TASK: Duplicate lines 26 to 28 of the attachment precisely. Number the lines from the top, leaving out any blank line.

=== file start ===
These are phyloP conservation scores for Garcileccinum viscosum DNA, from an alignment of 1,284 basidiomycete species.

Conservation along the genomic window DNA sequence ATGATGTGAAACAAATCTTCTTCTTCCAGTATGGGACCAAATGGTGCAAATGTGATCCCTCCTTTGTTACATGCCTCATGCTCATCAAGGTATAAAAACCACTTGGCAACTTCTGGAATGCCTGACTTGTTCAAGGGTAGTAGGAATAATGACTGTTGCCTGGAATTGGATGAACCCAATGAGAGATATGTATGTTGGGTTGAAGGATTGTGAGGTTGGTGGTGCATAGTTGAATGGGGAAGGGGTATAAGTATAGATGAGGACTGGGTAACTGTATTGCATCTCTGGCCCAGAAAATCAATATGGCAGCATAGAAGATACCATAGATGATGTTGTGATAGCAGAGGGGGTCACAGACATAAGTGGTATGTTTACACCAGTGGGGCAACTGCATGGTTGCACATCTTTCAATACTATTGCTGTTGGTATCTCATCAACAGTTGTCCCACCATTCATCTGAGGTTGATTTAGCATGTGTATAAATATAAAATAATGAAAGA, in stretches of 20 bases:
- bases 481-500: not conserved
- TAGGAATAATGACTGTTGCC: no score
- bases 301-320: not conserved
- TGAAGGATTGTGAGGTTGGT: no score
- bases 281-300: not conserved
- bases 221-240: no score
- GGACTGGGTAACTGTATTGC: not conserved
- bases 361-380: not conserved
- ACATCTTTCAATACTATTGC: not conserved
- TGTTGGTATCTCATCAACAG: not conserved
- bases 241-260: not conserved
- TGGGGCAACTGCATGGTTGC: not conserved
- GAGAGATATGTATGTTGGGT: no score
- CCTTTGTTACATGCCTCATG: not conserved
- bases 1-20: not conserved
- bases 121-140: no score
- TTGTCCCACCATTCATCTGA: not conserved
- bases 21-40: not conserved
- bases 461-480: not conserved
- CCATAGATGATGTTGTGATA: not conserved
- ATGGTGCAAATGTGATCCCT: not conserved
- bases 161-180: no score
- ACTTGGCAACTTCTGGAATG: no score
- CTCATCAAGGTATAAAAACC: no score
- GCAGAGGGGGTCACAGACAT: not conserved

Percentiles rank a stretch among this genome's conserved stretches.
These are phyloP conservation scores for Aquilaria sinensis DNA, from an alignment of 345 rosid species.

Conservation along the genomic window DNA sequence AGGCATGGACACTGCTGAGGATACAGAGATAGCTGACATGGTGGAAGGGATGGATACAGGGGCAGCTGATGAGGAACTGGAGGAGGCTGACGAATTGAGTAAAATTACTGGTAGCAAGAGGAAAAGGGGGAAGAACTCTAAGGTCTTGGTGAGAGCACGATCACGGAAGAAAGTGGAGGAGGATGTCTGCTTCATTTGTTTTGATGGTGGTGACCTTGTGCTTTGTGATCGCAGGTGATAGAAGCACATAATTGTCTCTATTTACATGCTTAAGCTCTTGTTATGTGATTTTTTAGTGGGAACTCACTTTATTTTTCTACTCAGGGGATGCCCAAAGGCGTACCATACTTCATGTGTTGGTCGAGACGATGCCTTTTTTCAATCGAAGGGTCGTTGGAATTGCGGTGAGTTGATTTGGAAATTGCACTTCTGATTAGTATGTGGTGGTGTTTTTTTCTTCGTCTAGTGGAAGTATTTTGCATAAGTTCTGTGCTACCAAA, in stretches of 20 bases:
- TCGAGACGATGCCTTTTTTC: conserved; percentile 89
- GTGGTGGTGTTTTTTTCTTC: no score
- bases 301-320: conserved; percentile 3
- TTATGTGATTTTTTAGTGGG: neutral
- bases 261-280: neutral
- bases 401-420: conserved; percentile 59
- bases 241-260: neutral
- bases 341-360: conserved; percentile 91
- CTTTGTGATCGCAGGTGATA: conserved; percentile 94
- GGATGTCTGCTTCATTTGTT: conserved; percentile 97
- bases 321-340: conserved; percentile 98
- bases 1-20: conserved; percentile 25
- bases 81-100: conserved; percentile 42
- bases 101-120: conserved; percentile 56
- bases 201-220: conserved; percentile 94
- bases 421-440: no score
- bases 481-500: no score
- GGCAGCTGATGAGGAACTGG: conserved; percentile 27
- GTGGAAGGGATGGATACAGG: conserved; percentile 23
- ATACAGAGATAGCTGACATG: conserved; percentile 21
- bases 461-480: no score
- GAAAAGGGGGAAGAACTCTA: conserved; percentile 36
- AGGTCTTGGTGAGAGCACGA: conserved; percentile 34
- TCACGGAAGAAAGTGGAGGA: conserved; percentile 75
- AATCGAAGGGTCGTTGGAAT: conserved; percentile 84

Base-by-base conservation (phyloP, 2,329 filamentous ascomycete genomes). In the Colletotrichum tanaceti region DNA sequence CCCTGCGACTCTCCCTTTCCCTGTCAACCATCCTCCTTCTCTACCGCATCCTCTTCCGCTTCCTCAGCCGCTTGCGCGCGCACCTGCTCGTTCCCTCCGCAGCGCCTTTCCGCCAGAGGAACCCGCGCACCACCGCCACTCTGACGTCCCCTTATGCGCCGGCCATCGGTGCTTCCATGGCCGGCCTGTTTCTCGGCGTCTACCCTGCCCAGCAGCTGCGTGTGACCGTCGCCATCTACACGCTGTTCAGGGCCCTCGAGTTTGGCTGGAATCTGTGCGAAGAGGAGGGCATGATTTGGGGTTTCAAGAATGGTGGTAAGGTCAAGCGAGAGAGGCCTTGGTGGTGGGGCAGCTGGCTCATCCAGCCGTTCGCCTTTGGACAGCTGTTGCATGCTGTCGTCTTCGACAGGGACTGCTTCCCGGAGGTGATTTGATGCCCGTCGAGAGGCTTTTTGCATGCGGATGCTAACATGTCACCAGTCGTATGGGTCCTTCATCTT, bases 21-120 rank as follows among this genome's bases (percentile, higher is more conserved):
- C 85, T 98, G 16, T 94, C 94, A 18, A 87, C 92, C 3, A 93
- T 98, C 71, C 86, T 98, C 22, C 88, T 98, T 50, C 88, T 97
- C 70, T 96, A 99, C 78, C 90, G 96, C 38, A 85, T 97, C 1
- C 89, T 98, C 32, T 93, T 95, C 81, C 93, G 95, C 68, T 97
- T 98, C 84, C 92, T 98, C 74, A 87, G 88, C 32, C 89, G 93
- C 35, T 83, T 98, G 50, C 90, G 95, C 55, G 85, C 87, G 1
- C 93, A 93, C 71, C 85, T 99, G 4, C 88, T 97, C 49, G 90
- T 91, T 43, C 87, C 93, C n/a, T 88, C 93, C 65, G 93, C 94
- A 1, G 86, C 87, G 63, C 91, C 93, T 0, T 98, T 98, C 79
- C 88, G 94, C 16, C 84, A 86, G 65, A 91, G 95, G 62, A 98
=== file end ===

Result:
- CTCATCAAGGTATAAAAACC: no score
- GCAGAGGGGGTCACAGACAT: not conserved

Percentiles rank a stretch among this genome's conserved stretches.